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        • #5
          I've never meet a Sensei who wouldn't give you a break due to physical problems. I know they give us older guys with bad knees a break. I have a problem with seiza and sonkyo. They let me and other's do a modified version to help us out. They will help you.

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          • #6
            I also get a free pass on seiza because my knees are shot. One is from a motorcycle accident and the other from plain old age (arthritis). I showed the Master my knee braces, and although his English is very poor - he got the point. By now he knows my heart is into doing everything, to the max, but my body has its limitations. I think the most important issue is the consistency of my attendance. He realizes I really want to practice and that I will push myself to the limit.

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            • #7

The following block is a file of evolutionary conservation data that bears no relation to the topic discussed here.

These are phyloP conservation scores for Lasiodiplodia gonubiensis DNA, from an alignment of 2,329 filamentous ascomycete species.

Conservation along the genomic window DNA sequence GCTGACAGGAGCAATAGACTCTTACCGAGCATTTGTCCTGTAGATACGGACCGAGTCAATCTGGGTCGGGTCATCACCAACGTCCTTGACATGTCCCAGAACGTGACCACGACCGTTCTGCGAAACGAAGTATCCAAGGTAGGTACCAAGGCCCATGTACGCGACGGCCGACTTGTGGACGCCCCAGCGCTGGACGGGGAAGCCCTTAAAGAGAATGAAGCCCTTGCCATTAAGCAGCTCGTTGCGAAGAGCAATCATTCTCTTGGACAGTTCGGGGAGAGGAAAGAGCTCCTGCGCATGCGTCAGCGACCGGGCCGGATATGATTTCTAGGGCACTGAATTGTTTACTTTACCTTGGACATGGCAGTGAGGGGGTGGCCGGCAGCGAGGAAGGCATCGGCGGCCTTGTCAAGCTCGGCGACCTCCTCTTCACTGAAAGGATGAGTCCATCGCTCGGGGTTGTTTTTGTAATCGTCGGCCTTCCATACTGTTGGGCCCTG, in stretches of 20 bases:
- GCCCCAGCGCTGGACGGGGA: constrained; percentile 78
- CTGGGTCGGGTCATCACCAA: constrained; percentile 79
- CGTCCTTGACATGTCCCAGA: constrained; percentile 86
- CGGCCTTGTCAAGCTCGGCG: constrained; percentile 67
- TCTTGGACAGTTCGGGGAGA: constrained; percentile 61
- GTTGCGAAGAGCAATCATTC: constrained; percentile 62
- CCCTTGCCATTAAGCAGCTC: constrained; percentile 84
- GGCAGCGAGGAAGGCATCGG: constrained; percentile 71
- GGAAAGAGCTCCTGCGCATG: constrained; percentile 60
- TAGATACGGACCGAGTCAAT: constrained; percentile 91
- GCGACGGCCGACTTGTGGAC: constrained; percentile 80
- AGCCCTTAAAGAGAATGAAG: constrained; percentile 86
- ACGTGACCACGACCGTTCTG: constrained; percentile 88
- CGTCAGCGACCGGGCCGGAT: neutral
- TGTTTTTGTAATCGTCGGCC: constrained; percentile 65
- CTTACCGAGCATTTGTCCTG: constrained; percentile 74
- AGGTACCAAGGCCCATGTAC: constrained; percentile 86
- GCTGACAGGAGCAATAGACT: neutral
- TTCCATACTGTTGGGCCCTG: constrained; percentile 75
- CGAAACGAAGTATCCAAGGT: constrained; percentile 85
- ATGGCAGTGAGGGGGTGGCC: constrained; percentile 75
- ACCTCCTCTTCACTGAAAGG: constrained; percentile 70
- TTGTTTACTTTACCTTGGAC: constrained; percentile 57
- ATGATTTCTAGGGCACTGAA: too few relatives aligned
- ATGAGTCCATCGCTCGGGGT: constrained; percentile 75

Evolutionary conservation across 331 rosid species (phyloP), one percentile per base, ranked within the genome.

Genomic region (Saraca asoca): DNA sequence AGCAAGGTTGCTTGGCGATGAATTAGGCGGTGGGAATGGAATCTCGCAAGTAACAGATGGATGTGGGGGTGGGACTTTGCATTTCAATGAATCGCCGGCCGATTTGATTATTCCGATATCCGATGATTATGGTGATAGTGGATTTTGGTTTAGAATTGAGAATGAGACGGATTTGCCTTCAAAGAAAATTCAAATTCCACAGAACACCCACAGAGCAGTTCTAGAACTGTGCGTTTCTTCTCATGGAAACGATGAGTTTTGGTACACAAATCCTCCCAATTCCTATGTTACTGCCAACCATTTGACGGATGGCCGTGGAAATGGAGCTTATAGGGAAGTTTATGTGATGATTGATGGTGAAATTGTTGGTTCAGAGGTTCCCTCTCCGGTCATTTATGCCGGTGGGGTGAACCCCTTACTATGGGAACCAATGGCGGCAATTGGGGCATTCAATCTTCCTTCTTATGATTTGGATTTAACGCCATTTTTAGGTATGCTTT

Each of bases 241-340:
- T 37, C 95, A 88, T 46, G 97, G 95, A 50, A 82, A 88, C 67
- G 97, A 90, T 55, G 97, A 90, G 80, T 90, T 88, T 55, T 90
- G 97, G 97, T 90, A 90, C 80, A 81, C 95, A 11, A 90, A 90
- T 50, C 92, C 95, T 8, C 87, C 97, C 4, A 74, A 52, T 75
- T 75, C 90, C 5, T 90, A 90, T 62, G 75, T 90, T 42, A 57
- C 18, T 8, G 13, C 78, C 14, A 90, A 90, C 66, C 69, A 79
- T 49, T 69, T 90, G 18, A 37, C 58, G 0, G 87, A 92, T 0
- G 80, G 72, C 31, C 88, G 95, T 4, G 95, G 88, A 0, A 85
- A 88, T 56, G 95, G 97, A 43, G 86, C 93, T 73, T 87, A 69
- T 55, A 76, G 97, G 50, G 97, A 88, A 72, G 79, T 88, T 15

Thanks for all the replies you guys! That's good to hear, I'll do my best to incorporate this into my decision! I'm glad to know that it is a somewhat common thing for sensei's to properly adjust training to one's weaknesses. Thank you for all your insight on the matter!

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              • #8
                I was at the UofT kendo tournament in April or May,
                I saw this first dan guy with one leg!
                That was one of the coolest and most inspiring thing i've seen
                in real life.

                There's nothing you can't do man!

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                • #9
                  Originally posted by Hongsermeier
                  There is a guy in Hawaii that I've heard of who has no legs and still practices.
                  Yeah...read an article about him and saw some photographies. He got no legs left at all down from the hip. He's wearing a shinai in the right hand and uses the left arm / hand to push his body forward and up.

                  He fights not disabled people and is able to strike a correct men with full seme.